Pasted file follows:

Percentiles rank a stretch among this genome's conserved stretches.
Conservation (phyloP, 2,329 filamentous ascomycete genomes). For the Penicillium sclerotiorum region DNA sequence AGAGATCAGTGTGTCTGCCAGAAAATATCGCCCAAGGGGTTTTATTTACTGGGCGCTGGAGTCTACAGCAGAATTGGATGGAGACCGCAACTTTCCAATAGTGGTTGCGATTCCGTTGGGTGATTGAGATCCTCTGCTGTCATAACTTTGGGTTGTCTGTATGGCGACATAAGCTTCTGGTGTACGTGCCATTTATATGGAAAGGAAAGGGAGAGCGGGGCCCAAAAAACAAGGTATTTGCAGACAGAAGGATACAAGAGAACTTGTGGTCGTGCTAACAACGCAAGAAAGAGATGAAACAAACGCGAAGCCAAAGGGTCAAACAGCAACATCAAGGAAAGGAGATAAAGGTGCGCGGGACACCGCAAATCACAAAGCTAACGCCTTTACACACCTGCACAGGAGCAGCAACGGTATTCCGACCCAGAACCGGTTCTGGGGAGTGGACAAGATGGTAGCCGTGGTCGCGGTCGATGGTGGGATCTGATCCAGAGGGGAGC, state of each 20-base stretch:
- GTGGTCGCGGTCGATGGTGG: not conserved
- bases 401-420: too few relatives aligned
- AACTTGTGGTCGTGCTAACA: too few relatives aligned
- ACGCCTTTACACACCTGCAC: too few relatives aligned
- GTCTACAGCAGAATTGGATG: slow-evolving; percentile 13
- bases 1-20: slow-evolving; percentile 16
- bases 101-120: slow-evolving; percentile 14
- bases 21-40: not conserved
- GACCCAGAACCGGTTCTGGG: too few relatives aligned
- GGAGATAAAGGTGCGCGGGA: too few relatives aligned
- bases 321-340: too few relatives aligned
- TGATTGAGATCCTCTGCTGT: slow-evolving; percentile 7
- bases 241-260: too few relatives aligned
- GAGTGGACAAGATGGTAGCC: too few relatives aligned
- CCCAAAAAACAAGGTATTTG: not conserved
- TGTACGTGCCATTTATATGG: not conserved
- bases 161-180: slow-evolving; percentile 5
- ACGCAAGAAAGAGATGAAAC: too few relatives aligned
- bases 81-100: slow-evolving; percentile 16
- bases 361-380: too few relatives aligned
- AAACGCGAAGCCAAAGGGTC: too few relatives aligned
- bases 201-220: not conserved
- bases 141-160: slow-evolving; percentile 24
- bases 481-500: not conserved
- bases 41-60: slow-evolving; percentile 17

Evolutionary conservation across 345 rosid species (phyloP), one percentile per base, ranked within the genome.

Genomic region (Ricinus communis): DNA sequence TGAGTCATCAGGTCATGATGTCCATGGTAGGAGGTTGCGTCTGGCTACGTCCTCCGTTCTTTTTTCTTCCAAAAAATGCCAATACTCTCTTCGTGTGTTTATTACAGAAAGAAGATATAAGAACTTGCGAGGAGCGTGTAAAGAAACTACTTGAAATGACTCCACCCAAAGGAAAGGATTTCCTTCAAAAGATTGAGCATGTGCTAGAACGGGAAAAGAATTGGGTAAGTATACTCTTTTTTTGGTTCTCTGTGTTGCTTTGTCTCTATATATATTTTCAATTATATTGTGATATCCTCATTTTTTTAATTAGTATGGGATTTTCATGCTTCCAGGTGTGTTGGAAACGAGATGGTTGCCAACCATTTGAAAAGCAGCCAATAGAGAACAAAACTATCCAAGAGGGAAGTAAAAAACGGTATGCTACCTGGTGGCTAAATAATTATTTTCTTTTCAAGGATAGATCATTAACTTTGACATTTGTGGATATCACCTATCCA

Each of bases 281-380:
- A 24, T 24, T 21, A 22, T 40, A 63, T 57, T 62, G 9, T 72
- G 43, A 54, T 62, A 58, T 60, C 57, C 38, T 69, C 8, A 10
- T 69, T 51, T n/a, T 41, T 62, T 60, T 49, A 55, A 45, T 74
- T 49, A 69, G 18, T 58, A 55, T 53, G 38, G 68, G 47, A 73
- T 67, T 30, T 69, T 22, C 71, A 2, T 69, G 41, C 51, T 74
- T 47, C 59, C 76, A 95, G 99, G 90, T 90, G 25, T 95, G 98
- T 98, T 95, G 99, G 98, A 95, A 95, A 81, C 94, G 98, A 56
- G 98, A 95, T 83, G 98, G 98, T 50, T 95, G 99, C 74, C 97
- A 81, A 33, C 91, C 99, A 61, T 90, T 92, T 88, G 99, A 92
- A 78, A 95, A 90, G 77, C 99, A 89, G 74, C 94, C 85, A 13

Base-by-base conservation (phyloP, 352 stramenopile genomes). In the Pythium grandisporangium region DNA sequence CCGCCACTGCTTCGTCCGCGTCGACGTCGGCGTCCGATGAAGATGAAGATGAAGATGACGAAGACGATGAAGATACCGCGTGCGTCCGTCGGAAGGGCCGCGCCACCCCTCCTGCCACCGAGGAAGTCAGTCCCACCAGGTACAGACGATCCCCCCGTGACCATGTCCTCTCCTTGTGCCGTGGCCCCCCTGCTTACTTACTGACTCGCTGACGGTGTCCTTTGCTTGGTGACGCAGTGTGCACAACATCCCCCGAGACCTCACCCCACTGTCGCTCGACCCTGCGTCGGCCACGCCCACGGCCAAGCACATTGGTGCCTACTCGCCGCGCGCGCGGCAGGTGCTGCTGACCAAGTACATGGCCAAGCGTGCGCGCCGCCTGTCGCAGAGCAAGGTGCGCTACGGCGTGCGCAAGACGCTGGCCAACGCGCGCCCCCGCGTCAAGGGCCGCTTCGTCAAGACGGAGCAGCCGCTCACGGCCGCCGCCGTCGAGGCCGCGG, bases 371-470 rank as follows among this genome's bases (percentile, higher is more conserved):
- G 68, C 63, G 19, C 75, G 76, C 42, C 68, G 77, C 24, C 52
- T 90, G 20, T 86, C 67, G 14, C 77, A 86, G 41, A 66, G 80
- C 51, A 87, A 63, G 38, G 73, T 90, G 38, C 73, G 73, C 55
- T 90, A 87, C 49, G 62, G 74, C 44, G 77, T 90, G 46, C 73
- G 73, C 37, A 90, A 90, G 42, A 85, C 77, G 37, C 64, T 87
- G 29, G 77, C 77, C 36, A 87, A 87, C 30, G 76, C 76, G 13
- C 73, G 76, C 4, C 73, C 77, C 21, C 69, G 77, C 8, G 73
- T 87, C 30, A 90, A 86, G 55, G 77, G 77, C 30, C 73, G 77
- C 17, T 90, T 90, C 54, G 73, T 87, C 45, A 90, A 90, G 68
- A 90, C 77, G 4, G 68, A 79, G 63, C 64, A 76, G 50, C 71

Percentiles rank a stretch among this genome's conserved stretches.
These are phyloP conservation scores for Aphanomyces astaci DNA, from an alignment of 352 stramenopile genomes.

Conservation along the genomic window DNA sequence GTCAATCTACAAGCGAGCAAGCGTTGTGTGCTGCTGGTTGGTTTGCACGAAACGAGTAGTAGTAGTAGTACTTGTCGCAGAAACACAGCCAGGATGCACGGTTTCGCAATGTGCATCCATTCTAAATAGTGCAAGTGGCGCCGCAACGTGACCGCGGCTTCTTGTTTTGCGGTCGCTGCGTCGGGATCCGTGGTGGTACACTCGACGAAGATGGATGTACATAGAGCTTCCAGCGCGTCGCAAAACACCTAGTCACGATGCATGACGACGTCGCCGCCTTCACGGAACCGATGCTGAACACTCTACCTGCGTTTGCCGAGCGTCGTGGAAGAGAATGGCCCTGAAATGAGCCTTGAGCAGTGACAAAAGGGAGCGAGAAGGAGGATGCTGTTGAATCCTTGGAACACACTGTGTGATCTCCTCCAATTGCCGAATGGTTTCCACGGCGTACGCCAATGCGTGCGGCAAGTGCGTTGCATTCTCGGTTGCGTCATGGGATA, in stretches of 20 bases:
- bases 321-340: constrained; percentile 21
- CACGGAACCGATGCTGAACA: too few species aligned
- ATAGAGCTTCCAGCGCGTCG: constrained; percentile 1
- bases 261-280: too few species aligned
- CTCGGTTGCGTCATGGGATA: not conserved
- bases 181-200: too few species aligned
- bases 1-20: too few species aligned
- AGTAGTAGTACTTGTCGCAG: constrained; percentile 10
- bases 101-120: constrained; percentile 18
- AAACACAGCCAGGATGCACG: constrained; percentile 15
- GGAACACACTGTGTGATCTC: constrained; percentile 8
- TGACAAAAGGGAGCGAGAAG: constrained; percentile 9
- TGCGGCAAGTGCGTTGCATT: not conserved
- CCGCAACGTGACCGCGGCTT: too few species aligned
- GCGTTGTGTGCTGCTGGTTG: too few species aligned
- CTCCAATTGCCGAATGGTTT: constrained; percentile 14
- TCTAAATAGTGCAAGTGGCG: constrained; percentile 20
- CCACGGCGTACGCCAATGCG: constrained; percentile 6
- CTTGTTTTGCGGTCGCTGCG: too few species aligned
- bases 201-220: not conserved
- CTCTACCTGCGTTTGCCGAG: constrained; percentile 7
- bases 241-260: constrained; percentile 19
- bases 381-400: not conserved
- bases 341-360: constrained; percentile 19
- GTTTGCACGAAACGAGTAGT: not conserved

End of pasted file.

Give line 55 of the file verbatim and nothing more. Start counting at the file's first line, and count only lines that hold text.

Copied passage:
- bases 321-340: constrained; percentile 21